It's good to see a conservative evangelical write this:

Dobson paraphrased this as "unless everybody agrees, we have no right to fight for what we believe in." But that's not what Obama was saying at all. Rather, he was arguing that in a pluralistic nation like ours, politics depends on people of faith being able to persuade others based on common and accessible ground and appeals to reason -- which sounds entirely reasonable. Christians who oppose abortion can make an effective case by talking about sonograms, fetal development and the moral imperative to protect the most vulnerable. That doesn't mean one's faith shouldn't inform the question of abortion -- or, for that matter, war, poverty and other issues. After all, President Lincoln's argument against slavery was partly grounded in faith. But appeals to the Bible or church teaching aren't sufficient in a pluralistic nation.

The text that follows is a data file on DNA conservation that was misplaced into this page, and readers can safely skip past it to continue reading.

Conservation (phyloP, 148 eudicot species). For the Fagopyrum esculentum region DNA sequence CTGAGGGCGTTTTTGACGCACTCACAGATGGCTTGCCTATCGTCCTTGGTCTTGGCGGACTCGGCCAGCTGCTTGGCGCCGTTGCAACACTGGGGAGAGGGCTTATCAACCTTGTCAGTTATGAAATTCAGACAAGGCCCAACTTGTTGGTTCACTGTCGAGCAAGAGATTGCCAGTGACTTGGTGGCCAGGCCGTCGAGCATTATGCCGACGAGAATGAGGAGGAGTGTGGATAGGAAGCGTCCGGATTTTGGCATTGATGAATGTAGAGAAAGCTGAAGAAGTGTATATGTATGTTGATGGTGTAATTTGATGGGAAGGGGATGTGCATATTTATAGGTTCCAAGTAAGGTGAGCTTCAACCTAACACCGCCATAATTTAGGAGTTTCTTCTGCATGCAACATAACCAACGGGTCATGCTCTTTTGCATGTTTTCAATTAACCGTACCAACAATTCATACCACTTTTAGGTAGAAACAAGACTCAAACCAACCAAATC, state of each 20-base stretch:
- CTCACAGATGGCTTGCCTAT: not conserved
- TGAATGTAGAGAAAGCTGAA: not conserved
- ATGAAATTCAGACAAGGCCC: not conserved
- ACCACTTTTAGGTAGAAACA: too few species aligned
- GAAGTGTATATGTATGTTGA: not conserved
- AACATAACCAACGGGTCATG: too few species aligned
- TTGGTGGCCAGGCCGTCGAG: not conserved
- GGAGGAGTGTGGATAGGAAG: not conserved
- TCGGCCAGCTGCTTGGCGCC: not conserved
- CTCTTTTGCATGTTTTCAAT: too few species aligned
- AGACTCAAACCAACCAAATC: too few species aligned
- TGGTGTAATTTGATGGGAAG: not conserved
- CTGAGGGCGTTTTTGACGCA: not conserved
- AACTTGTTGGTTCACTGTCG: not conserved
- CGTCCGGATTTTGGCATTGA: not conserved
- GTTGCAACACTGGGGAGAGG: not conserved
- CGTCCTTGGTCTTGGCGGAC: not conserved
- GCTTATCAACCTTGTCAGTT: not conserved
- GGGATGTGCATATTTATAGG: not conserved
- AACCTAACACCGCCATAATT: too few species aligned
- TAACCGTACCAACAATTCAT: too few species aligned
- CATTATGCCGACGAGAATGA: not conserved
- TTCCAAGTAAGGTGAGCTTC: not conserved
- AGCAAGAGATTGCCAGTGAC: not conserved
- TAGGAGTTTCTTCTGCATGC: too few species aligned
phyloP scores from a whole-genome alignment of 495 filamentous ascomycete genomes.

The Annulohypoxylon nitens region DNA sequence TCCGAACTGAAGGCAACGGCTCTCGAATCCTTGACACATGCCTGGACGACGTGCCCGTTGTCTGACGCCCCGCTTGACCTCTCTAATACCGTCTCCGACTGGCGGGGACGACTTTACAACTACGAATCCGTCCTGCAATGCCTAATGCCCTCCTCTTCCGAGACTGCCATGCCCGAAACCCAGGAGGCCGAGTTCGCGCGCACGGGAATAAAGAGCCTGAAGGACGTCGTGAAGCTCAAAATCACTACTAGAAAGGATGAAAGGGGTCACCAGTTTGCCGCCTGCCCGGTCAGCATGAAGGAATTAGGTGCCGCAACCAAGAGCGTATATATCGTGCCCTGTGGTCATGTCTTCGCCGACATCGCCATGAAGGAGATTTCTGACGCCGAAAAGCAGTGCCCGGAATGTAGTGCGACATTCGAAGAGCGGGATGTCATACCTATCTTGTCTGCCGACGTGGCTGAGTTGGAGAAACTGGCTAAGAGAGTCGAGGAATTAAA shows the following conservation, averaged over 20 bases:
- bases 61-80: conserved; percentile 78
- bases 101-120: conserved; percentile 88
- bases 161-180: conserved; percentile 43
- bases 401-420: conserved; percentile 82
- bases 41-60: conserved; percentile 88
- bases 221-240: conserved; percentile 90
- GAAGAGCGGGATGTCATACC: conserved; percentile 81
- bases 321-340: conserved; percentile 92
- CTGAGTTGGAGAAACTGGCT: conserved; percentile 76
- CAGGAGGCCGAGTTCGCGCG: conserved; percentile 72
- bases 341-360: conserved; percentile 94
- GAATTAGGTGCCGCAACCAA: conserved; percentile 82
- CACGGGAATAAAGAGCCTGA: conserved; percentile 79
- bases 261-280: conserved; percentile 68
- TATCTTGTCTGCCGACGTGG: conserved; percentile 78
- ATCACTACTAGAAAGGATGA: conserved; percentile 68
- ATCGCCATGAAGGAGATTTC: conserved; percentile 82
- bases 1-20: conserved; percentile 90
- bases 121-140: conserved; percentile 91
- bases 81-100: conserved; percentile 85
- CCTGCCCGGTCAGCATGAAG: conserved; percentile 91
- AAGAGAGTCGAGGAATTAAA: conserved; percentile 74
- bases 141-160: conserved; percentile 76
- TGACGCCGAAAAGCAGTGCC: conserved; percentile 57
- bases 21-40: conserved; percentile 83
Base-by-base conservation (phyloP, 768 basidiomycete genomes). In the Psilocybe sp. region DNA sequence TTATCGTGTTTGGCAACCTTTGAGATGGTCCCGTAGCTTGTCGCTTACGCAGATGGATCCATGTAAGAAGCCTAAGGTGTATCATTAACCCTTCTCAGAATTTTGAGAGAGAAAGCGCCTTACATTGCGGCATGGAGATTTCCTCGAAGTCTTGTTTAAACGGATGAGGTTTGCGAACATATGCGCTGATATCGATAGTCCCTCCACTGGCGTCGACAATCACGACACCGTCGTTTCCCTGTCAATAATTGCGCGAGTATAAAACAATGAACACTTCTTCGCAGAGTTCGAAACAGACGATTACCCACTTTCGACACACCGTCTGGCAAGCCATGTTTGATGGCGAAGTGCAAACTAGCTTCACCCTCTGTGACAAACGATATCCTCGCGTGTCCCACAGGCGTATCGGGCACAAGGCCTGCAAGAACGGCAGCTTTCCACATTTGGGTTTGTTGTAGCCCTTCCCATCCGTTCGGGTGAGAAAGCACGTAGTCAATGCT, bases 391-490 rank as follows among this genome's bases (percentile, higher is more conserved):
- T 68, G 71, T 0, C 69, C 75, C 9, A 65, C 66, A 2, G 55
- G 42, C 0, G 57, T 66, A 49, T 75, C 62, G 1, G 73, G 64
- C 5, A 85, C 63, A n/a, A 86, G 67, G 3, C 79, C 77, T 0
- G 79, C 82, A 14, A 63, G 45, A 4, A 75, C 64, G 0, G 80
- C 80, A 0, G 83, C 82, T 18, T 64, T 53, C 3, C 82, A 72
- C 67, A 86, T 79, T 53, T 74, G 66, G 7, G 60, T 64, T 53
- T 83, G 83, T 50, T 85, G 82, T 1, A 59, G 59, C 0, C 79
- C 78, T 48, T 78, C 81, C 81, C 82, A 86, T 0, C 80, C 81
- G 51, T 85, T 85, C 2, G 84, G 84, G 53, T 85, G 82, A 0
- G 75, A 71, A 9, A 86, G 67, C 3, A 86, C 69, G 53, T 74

Pete is right: Obama has moved far more to the position of the Christianists than the Christianists have moved to his. And that gives Obama a great opportunity electorally. I say this with reluctance. Obama's comfort with religious politics, and his connection of the Gospels with the redistributionist state, are far closer to the Bush-Gerson position than my more secular preference. But this is very clever politics and Dobson has taken the bait.

This is one of the more fascinating aspects of this race: Obama is a more appealing candidate to moderate Christianists than McCain is. And if Obama can break through the propaganda and reach the under-40s among evangelicals, we're talking about a landslide.

(Photo: Jeff Haynes/Getty.)

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